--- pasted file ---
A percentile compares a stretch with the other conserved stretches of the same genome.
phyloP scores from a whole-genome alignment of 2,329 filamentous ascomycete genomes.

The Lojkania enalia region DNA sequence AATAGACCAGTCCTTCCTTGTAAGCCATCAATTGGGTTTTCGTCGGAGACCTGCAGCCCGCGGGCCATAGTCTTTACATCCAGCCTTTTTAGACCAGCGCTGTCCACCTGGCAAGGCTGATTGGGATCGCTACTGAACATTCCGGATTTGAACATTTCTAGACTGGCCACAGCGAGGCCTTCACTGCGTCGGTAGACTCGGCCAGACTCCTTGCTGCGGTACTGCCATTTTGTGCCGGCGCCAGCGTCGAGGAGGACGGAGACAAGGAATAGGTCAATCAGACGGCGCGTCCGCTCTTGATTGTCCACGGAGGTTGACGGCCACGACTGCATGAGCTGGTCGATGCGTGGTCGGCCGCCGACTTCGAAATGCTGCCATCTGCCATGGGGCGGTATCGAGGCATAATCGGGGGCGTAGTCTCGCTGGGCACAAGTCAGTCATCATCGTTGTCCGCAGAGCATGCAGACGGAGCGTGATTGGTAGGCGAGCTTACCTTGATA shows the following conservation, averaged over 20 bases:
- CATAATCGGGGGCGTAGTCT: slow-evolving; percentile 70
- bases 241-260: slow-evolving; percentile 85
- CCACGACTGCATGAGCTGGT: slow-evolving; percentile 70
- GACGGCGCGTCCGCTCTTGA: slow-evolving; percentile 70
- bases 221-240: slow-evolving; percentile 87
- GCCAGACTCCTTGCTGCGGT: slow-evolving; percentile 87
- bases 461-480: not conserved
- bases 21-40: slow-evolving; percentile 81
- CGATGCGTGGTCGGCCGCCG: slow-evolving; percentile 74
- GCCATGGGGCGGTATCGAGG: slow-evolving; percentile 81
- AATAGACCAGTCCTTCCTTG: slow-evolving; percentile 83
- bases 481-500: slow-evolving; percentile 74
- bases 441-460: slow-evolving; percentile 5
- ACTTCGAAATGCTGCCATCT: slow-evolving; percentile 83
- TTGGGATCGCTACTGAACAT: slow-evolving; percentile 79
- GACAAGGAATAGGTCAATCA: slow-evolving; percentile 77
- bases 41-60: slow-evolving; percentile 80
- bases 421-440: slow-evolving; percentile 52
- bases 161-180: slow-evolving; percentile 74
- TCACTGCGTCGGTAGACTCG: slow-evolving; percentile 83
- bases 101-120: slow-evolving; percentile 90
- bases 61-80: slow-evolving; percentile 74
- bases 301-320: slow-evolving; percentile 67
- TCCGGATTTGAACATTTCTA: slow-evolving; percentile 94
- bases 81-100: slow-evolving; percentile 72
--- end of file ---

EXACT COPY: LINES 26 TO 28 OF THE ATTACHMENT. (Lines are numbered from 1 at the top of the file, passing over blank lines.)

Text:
- bases 301-320: slow-evolving; percentile 67
- TCCGGATTTGAACATTTCTA: slow-evolving; percentile 94
- bases 81-100: slow-evolving; percentile 72